audrey says ::

"i believe in over dressing. i believe that laughing is the best calorie burner. i believe in kissing, kissing a lot. i believe in being strong when everything seems to be going wrong. i believe that happy people are the prettiest people. i believe that tomorrow is new day and i believe in miracles."

Tuesday, September 13, 2011

"battle of the Smithsonian"

[a precedent study]

this past weekend i traveled to Washington, DC, to explore the many galleries of the Smithsonian with the 2nd year studio, in which i'm a teaching assistant.

i thought that this would be a perfect opportunity to utilize my investigations there and relate them as a precedent study my 4th year studio design project --- to REdesign the Chatham County Courthouse into the Pittsboro City Hall.
the Smithsonian Castle (above) was a great example of a historically preserved building. although it was undergoing some reconstruction, i was able to wander about the main lobby area which was a sneak peak to all the other museums on the Lawn. the Castle also showed some of the history of the Smithsonian and DC. it was a gorgeous building and stayed true to the historically classic style of old DC. 
first i explored the Sackler Museum. when walking into the space i was greeted by a security guard who checked my small and adorable satchel (every museum did), as i walked further in i was taken aback by the open and spacious reception area (above). there was seating all around me and small podiums with informational pamphlets. the ceiling detail (below) was extraordinary with one pendant light that gave the space a warm and inviting feeling.
the Sackler Museum was mainly displaying asian and american art work at the time. there were two "Guardian Statues" placed on either side a hallway that ran the length of the museum. the guardian (above) was said to have protected the Buddha during his travels.
the staircases in the Freer and African Art Museums were rather odd, but the Freer Museum (above) utilized the open area and hung a piece of art work from the sky light to the lowest floor. the African Art Museum's staircase (below) didn't take advantage of the open area and as a result is less appealing.
an open courtyard with a garden and fountain (above) was located in the middle of the Sackler Museum. some gallery spaces had windows and doors that allowed you to peer out into the space.
the American Indian Museum (above) had a very open and spacious lobby area. however, when you walked into the space you felt somewhat disconnected from the content it held. the space didn't allow for interaction of any kind and left you wondering what the museum was about. there was no preview or sneak peak to what was really inside.
the American Indian Museum has an amazing ceiling detail. when you look up you see a massive "stacked" dome with an oculus that allows for plenty of natural lighting to enter the lobby.  
WOW! the Air and Space Museum was FANTASTICAL! you walked into the building and immediately experience a dramatic sense of scale and proportion. all around you are life size planes, missiles, satellites, and everything else that lives in the sky. it was open and inviting and all you wanted to do was run around and play with everything. it was gorgeous.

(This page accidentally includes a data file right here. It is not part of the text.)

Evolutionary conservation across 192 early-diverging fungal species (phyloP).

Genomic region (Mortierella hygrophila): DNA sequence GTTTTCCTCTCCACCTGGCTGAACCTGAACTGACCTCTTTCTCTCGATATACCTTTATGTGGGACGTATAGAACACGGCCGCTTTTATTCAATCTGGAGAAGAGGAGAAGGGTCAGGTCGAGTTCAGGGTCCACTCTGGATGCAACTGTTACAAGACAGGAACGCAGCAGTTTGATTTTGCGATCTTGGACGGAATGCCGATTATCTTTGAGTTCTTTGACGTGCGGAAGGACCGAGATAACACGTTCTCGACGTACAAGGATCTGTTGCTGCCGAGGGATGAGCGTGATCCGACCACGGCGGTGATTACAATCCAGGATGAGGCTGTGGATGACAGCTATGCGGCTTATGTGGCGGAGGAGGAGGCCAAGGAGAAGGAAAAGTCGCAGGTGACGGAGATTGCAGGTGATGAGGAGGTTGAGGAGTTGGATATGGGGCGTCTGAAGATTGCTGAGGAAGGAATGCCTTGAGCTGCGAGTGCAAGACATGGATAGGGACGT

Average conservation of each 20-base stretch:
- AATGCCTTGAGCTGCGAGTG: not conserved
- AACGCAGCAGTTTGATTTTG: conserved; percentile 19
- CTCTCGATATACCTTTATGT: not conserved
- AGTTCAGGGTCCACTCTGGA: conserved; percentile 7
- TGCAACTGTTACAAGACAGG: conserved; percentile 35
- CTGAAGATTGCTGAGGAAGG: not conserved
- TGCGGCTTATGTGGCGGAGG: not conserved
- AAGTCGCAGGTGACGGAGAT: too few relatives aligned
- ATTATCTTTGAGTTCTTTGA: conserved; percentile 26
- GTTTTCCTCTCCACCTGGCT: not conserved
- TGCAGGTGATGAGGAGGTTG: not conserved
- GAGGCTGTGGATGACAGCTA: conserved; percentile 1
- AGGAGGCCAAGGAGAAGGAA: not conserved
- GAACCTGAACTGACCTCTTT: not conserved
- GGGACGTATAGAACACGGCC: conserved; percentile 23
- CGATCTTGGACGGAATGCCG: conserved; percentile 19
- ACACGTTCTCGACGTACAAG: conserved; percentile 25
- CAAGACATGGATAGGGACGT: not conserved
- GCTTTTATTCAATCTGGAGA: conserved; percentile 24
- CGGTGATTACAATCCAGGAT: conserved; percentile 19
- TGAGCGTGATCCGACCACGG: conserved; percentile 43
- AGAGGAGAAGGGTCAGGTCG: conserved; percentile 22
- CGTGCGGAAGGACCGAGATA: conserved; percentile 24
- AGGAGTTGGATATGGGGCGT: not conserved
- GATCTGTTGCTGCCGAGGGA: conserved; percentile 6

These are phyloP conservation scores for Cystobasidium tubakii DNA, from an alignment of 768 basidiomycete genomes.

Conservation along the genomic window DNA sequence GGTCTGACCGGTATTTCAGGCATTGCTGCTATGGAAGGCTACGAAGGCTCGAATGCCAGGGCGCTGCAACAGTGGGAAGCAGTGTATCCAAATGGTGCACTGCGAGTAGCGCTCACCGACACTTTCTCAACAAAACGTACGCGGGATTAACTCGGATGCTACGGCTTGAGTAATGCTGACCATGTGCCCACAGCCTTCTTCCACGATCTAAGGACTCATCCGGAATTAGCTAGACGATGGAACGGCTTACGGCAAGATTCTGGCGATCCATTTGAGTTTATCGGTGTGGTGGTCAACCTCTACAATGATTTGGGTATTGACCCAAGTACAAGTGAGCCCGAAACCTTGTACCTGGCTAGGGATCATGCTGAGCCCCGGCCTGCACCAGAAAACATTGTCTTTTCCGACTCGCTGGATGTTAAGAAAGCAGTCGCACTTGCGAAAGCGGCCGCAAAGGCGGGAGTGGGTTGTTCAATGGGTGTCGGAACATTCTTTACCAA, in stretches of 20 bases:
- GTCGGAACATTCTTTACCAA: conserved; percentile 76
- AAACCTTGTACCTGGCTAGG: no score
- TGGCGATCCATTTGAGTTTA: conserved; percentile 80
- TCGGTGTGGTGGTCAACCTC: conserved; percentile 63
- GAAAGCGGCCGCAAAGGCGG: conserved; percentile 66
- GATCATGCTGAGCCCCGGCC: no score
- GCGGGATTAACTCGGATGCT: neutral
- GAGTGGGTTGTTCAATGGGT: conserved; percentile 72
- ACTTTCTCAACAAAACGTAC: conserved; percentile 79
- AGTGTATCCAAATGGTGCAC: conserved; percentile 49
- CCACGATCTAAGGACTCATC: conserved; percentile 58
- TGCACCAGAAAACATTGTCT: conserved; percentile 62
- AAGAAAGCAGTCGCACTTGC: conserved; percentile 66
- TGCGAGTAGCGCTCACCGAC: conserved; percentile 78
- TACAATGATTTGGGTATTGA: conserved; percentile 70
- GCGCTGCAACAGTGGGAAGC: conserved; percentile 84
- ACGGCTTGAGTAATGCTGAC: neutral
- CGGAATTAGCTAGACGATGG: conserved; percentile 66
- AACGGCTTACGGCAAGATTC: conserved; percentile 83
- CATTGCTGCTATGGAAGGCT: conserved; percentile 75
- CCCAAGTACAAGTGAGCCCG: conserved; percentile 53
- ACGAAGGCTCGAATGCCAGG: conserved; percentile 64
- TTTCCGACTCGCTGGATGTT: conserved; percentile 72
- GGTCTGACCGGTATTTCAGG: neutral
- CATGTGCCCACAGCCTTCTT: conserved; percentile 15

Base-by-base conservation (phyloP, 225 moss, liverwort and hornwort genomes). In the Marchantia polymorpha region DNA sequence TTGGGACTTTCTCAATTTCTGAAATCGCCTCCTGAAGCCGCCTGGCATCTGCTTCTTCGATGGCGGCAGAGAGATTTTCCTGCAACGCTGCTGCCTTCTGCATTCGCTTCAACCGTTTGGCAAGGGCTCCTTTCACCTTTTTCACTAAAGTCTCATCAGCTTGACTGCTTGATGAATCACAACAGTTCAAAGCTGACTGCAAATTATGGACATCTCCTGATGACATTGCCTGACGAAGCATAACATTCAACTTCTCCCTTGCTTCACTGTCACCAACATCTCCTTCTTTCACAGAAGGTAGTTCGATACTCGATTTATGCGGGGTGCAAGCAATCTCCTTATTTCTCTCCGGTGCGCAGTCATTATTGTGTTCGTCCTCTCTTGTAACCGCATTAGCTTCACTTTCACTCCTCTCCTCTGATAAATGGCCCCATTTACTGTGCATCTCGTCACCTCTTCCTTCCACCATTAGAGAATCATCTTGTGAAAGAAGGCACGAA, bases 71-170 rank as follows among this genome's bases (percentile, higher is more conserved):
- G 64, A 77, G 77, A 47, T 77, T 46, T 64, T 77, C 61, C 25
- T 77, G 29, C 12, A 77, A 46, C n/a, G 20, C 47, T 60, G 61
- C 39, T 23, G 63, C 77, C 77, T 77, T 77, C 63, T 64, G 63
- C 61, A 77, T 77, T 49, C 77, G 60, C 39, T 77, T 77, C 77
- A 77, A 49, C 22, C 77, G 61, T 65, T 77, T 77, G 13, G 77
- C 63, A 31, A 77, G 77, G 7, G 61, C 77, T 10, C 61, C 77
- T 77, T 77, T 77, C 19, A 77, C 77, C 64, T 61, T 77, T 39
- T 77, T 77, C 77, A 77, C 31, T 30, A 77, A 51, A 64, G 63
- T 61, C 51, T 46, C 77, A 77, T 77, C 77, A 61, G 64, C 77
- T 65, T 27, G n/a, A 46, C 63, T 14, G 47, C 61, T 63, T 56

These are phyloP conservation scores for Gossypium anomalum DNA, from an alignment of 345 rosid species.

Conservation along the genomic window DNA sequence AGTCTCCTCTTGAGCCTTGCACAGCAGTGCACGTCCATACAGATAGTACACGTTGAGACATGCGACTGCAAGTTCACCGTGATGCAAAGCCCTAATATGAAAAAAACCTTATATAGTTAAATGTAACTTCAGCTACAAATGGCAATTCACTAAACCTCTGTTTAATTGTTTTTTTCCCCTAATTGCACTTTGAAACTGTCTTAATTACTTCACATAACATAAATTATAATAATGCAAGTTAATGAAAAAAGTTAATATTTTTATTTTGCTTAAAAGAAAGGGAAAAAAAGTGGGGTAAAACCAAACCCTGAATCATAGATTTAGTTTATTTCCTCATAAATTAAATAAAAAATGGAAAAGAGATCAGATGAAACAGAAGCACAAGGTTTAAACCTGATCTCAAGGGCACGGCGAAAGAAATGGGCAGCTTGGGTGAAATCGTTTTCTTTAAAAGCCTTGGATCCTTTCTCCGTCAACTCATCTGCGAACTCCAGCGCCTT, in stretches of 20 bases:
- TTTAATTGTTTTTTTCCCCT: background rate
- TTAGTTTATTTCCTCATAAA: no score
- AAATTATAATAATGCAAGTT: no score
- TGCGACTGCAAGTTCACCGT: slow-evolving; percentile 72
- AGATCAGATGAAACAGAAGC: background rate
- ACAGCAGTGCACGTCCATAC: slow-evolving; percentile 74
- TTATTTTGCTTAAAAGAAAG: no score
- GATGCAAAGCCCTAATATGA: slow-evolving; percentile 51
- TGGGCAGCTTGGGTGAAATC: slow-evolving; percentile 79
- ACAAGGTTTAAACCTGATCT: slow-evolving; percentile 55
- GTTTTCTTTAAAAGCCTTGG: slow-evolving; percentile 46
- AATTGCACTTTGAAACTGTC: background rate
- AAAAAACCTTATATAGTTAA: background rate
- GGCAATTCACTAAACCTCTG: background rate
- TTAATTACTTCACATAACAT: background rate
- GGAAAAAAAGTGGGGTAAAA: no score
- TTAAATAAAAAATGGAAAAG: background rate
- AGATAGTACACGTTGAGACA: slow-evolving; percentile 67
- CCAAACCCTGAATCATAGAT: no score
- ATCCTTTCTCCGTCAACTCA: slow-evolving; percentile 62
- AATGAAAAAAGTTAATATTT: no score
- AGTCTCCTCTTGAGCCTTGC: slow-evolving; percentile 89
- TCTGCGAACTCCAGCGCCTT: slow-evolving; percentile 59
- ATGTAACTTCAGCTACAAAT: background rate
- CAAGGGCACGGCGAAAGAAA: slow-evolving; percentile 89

again, security was at the entrance of every museum (above). however, some were a little more severe than others.
it was amazing to walk into this space and be completely surrounded by these artifacts. you can't stop looking up and down and to the right and left. i was mesmerized by everything around me. the use of space and proportion in this museum entrapped me and engaged all my senses, make me want more and more!
later in the day our class met at the Library of Congress and got a tour of the main building from an Iarc alumni, Jessica Krasuski, who now works as an Interior Designer for the libraries. the fountain (above) outside the library was a dramatic sneak peak to the attention to detail found inside the library.
the building was symmetrically balanced and classically designed reminiscent of temples in ancient Rome. every service from the outside - in was detailed and excessively decorated.
this space engages you because you can't stop looking at everything around you. every time you turn your head you see something new and spectacular. it's hard to pay attention to whatever is being said around you because you become so captivated by this space.
the detail on the ceiling was breathtaking. stained glass windows atop the roof allowed just enough natural light in highlight the glorious detail surrounding me. 
no surface on this building was left unconsidered. every little part and detail of this space merged together to not only create a unified whole, but it created a historic piece of art that you are able to walk through, experience, and fully enjoy!
doesn't that ceiling just make you want to cry?!
when you walk into the Natural History Museum, you immediately notice the life-size elephant in the lobby area. it draws you into the space, you walk around it to observe every detail and learn more about this magnificent creature.
one of the last things i saw while touring the museums of the Smithsonian was this gorgeous fountain in the center of the West Gallery. it was made of a dark marble matching the columns that encircled it. the walls in this space were white to contrast the marble for a more dramatic feel. above was a dome with an oculus shinning natural light down into the space. 

the whole day was an absolutely beautiful experience !!

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